Back at his apartment-office Falco is badgered by disgruntled clients, provoking him in turn to browbeat his faithful secretary. Thinking furiously he decides that his attempt to break up Susan and Steve has foundered dismally, which spells bad news. Once J.J. has decided to cut off an agent from the vital air of publicity he is utterly unyielding; Falco has no choice but to move onto more ruthless methods. In a smoky and intimate jazz club he spots Steve performing with his quintet, watched with appreciation by his manager Frank D'Angelo (Sam Levene). However from cigarette-girl Rita (Barbara Nichols) Falco learns that Susan is waiting outside for her young love, eagerly awaiting the intermission. By the time he finds her it's too late; the couple are passionately embracing and show no signs of stopping.
By now desperate, Falco rudely drags Susan away and forever makes an enemy of straight-talking Steve. Bluntly probing into the status of her relationship he comes to realise that it's far worse than he'd ever feared; Steve has proposed and 19-year-old Susan looks primed to accept. With his brain feverishly testing and tossing out potential solutions, Falco hits upon possibly the biggest gamble of his career. By leaking to J.J. the severity of the situation he might be able to switch this defeat into his greatest victory; it's a high-stakes throw but Falco is willing to use any and everyone to win this hand. J.J. almost repels Falco out of hand, from instinct, but at the last moment sweeps a few scraps from his table. Everyone's got to live somehow, even publicists.
A stunning dip into the cesspool of urban decay, Sweet Smell of Success places a pair of searing performances as its compass points. In the north sits Hunsecker, almost in state as a parade of politicians, stars and wannabes pass by his table. Dismissing the majority with a cut-short comment, Hunsecker wields the power to make or break people; unfortunately compassion is an unknown land for J.J, with victims being destroyed on a whim. In opposition squats Falco, along with everyone else who has to pander to columnists like Hunsecker. Constantly reminded of his lesser status, Falco dreams of one day ascending to J.J's lofty heights. In the meantime he'll do whatever it takes to gain J.J's transient approval. Hence the two are inextricably linked, united in a marriage of convenience and mutual amorality.
The difference between the two is that while Hunsecker is able to display a hard-edge, cruelly insulting his pawns, Falco must cast a face of charm upon those he needs. Thus Lancaster plays his writer as irredeemably reptilian, repressed to the brink of meltdown and thoroughly heartless. He claims to care only for Susan but this is no sibling affection; he wishes to dominate her, to have her and to deny her from others. The overtones to Lancaster's manipulation of his kid sister are bone chilling. Strikingly the only human light to emerge from this darkness comes from Harrison herself; she provides the emotional counterpoint within Sweet Smell of Success, innocent yet aware of her brother's unscrupulous nature. As the one thing which J.J. wants more than life itself, yet cannot take, she puffs out her role respectably.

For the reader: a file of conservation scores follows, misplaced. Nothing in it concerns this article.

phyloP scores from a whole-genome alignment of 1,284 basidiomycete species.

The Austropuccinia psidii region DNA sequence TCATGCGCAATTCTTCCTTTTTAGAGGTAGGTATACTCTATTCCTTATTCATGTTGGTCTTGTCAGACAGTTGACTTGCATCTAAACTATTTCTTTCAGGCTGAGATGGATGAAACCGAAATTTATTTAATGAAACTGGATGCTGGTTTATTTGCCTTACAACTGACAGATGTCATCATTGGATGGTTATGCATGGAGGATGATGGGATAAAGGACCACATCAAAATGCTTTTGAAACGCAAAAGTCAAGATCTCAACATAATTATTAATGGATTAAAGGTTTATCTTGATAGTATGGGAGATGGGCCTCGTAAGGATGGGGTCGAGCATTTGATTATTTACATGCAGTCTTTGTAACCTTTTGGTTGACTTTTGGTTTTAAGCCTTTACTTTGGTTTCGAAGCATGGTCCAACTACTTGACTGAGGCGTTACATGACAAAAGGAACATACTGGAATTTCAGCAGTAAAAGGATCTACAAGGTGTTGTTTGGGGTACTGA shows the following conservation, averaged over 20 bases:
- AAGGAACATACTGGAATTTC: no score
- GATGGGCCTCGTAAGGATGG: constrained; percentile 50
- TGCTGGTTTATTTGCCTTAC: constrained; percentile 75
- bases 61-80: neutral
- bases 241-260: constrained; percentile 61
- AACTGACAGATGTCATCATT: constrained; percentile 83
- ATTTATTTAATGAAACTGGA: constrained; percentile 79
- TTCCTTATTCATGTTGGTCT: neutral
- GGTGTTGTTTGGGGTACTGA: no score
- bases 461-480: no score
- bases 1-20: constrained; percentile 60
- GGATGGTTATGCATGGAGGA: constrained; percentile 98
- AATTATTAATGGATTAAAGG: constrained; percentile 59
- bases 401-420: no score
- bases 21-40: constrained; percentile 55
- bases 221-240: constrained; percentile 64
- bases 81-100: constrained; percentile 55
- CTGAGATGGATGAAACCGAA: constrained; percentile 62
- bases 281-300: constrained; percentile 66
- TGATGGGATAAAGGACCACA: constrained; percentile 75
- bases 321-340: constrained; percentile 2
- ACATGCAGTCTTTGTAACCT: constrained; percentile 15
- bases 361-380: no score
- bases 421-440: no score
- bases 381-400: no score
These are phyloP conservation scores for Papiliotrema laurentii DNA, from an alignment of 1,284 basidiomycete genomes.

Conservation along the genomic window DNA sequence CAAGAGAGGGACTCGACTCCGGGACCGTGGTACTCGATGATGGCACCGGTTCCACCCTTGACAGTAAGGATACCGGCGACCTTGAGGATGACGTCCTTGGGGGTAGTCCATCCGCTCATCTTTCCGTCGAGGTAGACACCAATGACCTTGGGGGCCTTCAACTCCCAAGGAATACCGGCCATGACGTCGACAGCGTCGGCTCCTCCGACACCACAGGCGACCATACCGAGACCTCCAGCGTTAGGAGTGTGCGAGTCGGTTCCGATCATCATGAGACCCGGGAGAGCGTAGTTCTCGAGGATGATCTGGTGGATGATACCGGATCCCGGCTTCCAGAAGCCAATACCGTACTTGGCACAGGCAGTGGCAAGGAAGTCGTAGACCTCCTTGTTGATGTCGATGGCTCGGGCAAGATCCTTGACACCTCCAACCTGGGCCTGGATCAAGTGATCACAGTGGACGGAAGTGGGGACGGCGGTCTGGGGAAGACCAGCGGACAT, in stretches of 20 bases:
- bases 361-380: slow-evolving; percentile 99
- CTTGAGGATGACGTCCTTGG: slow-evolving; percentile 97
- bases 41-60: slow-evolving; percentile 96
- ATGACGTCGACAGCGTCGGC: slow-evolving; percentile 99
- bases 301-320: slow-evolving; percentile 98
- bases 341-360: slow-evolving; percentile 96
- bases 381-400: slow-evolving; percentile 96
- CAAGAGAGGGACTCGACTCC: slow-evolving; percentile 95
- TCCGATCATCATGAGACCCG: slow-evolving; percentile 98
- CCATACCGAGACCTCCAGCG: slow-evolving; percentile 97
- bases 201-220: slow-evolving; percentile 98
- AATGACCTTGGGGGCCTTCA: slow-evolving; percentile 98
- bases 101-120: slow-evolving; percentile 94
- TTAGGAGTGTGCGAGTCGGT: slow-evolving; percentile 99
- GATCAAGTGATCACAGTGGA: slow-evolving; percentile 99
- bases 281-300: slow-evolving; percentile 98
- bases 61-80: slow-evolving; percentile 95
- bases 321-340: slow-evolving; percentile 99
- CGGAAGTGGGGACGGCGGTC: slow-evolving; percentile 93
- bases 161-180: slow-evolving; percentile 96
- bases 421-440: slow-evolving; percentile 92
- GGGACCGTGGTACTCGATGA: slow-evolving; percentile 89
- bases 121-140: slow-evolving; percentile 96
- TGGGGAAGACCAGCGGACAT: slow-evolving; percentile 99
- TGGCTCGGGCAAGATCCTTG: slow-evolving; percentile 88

Matching Lancaster for sleaze, Curtis casts his feelings outwards in Sweet Smell of Success. Constantly wringing his hands and nervously ducking verbal slaps, Falco is slimy and utterly self-centred. In his eyes gleams intelligence, street smarts warped by the twisted mould of his chosen career. Looking to escape a low-grade background he'll step on anyone, even so-called friends like Rita, on his journey up the ladder. It is in these supporting roles that the true nastiness of Falco is revealed; quick with a bright smile he uses Nichols and Milner. In different ways they are both honest and decent, sucked into the Manhattan swamp. It is, however, telling that they ultimately allow themselves to be corrupted. No one escapes this urban jungle unchanged.
Technically Sweet Smell of Success shines like a beacon, albeit one shrouded in gleaming wet streets and harsh neon tubes. Featuring cinematography by James Wong Howe, the look is defined by crisp contrasts and deep pools of shadow. With infinite menace faces loom in and out of the darkness, lit up to enhance their contours and emotional state. New York has rarely looked so beautiful and yet so fake; those on the way up party into oblivion, briefly leaving behind the stench of failure. Bumping up these stakes is Elmer Bernstein's score, stirring Broadway and jazz into a potent musical soup. Perfectly matched to the pace of the story, these tunes distinguish an already excellent picture.
And then, of course, there's the dialogue. Sharp and scorching, it's a storm of quotable remarks, bleak cynicism and corrosive asides. Despite lines which might appear unwieldy when taken out of context, the words flow beautifully within Sweet Smell of Success. Catchy enough to be a part of that particular scene (night-clubs, hotels and typewriters), the meaning of J.J. and Falco's phrases is obvious. It all combines beautifully, highlighting the breathtaking arrogance of the two but never giving them a soft-focus in some misguided attempt at sympathy. These are bitterly cold figures and Alexander Mackendrick doesn't let us forget it. With tight control over every aspect of Sweet Smell of Success, his attempt at film noir is a riveting success.